The Cirrus is certainly going to be cheaper to operate. With a fixed gear, the chance of a gear-up landing is eliminated, so insurance costs of a Cirrus will be about half of that of a comparably priced Meridian. If you are a 1,000-hour instrument-rated, middle-age pilot with no accidents or incidents, you’ll write a check for about $5k for your annual premium to ensure $750k worth of airplane. The same coverage in a Meridian will cost you north of $12k. There’ll be differences in premium with age, experience, flight time and other variables, but plan on insurance for the Meridian to be more expensive.
I think the Meridian is a vastly better icing platform. Wing deice boots beat weeping wings any day. The deice fluid is messy, detracts from useful load, and deice fluid can be consumed to a point of exhaustion in flight. The Meridian has a more robust icing platform along with the ability to climb to the higher flight levels, which is often too cold for airframe icing to occur. Plus, the additional raw power of the Meridian provides a good escape mechanism. If I’m in icing in any airplane, I want an exit strategy and lots of additional thrust to give me options. Although the Cirrus is a FIKI airplane, the Meridian is far more robust.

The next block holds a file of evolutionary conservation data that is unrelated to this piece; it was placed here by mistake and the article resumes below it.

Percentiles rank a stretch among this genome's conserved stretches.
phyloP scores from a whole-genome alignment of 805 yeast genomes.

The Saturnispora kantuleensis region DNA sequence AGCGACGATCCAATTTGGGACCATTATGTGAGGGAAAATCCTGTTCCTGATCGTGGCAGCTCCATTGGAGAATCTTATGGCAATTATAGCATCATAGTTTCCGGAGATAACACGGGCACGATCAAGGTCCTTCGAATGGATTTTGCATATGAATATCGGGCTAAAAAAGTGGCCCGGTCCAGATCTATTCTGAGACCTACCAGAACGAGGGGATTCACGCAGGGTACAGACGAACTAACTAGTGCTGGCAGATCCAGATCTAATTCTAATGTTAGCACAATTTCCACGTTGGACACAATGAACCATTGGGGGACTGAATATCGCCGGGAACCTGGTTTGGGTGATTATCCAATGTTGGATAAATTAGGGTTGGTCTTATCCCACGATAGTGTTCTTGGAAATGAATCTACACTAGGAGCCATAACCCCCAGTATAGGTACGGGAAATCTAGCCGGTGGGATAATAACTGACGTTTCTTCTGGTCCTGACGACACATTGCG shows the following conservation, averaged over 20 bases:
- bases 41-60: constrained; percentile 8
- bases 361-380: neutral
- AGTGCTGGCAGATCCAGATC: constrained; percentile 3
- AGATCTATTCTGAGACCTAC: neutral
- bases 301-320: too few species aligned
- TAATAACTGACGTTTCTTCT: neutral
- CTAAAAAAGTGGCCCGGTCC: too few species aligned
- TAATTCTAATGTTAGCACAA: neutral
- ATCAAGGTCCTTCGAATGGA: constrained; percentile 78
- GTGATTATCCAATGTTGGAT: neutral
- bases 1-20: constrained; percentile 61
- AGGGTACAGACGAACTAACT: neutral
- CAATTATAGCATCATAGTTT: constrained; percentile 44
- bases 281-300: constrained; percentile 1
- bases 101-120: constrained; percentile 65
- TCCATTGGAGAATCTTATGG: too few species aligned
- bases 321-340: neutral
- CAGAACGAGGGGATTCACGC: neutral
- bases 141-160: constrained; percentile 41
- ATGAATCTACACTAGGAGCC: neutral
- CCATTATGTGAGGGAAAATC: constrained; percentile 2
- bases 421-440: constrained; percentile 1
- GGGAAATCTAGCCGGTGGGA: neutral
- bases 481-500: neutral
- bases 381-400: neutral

Mission & Training
Even though the Meridian has two more seats, rarely will the Meridian operate with more than four people onboard. The useful load of the Meridian with full fuel is only about three to four people and bags (depending upon the size of the occupants), so it should be construed by a buyer to be an “easy four-place airplane” and an “occasional six-person airplane.”
The Cirrus SR22T-G6 will also carry the four people and bags, but like the Meridian, it will not carry that load with full fuel. But, with the low fuel burn provided by lean-of-peak (LOP) operations, a little bit of fuel goes a long way. A Cirrus SR22T will carry two mid-sized adults and bags and full fuel, but if you want to carry more people, you’ll swap fuel to keep the takeoff weight under control. And, though the Meridian will burn more fuel, it goes much faster and jet fuel is cheaper to operate. Even so, the fuel costs in the Meridian will be more, but it does more with that fuel burn. Speed is addictive, and the Meridian has lots more speed.
You might want to go for a Cirrus SR22T-G6 if 80 percent of your missions are of shorter duration. It is no secret (but few owners seem to be able to grasp the fact) that speed translates into big differences on long trips but is inconsequential on the short trips. If you fly a 150 nm trip, the Cirrus will more than likely show up only a few minutes later than the Meridian. And, the Meridian will gobble the fuel on what will probably be a low altitude flight. I’ve got a Cirrus client in Texas who owns car dealerships around the state, most being within 200 nm of her home airport. She’s considered upgrading to a Meridian, but the Cirrus does such a good job on those short trips that it just doesn’t make sense to upgrade, even though she could afford the upgrade easily.